A coronavirus outbreak at a popular Bavarian ski resort has been linked to a US citizen working at a lodge operated by the US Army, German authorities said Monday.
The state prosecution service in Munich said it had launched an investigation into an American who may have caused the surge in cases.
“There is an investigation for possible assault through negligence,” said Andrea Meyer, from the state prosecutor’s office.
The unnamed person, who had recently returned to Bavaria following a holiday abroad, chose to socialize despite having Covid-19 symptoms, according to Stephan Scharf, press officer at Garmisch-Partenkirchen District Administrator’s Office.
Sharf said the individual took a coronavirus test and was told to stay indoors until they received their results, but did not do so.
The person subsequently tested positive and is now in quarantine, Scharf said. It’s unclear which countries they may have visited, but the district administrator’s office says it was not the US.
Sharp jump in cases
The individual works at Edelweiss Lodge, a US Armed Forces Recreation Center Resort in Garmisch-Partenkirchen, operated by the US Army and frequented by military personnel, Scharf said.
In the wake of the incident, 24 people at the lodge tested positive for coronavirus, and Garmisch-Partenkirchen has recorded a sharp jump in cases, with 33 reported on September 11 alone.
“We did not have so many even during the height of corona,” Scharf said Saturday. “This kind of behavior of course is everything but commendable.”
The town has drastically increased its pandemic measures following the outbreak.
“We have massively increased the testing station, now we have to wait for the test results,” Scharf told CNN on Monday. “We don’t know how many people the assumed spreader infected, although we know [the person] was out being infectious.”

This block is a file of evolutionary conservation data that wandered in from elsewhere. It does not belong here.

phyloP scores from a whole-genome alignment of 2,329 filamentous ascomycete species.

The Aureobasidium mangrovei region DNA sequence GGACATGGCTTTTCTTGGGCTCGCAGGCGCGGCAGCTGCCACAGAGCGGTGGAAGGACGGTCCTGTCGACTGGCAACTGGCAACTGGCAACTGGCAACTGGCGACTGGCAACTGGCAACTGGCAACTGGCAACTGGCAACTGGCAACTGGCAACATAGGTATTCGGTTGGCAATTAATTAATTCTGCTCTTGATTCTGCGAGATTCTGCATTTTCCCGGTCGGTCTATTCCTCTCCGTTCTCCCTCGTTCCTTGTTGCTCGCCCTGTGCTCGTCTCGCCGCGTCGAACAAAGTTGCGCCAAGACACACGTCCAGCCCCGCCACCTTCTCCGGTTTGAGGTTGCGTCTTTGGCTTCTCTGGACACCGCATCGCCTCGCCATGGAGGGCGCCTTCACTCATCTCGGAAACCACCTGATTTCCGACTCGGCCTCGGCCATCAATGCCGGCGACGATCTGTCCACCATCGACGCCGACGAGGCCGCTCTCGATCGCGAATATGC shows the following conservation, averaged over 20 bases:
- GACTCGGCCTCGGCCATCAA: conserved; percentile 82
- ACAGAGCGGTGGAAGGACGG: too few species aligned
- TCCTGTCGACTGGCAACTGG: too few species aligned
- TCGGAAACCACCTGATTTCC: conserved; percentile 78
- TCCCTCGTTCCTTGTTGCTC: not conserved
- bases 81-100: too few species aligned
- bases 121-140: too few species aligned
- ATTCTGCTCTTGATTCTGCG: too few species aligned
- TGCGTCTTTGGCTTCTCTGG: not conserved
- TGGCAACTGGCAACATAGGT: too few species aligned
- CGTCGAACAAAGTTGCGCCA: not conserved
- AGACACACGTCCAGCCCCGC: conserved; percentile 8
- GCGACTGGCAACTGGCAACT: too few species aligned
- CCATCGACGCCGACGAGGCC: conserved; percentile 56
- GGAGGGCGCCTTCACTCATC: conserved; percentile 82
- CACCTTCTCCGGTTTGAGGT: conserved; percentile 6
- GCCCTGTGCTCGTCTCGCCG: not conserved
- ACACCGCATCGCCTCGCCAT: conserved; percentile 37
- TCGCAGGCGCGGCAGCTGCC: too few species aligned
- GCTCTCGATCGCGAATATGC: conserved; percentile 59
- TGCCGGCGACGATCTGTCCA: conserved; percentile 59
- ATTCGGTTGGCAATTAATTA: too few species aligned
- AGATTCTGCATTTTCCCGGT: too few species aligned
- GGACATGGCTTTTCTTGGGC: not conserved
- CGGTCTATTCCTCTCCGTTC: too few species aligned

New regulations imposed in the town over the weekend mean local bars will now close at 10 pm. Parties are limited to 100 people – down from 200 – and groups eating indoors are capped at five, down from twice that number. Groups of ten are allowed to eat at a table outdoors, down from 20 previously.
Officials have calculated that the Bavarian town currently has a seven-day Covid-19 incidence rate of 55 cases per 100,000 inhabitants.
The town has a population of just 88,424, but its calculated incidence rate is high enough that it meets the German threshold of 50 cases per 100,000 inhabitants, which is the number needed to reimpose pandemic measures.
Lodge temporarily closed
The Edelweiss lodge has closed for two weeks following the outbreak, the US Army said.
“Several staff members of the Edelweiss Lodge and Resort here have tested positive for Covid-19,” a US Army Europe spokesperson said in an emailed statement to CNN on Sunday.
“As a precaution, additional staff members who had prolonged, direct contact with the positive staff members have also been quarantined.”
“The facility is working with US Army medical professionals and local medical officials to assess the situation and conduct contact tracing,” the statement added.
“Due to the number of staff members affected, the decision has been made to close the resort for two weeks beginning Monday, September 14.”
The staff member at the center of the incident has not spoken publicly.
In its statement, the US Army does not refer to the single individual in question. CNN is reaching out to the army for further clarification about the person and whether they face any disciplinary action.
Bavaria’s Prime Minister, Markus Soeder, warned that coronavirus numbers were rising across the state on Monday.
WIthout referring specifically to the case of the US citizen, Soeder said local authorities should investigate whether they should fine people “high amounts” for such behavior.
“Garmisch-Partenkirchen is an example in irrationality,” he told reporters at a press conference in Munich. “This carelessness also has to have consequences.”
Germany has reported more than 262,500 cases of coronavirus overall, according to Johns Hopkins University.
CNN’s Stephanie Halasz and Frederik Pleitgen reported from London and Berlin. Zamira Rahim wrote in London.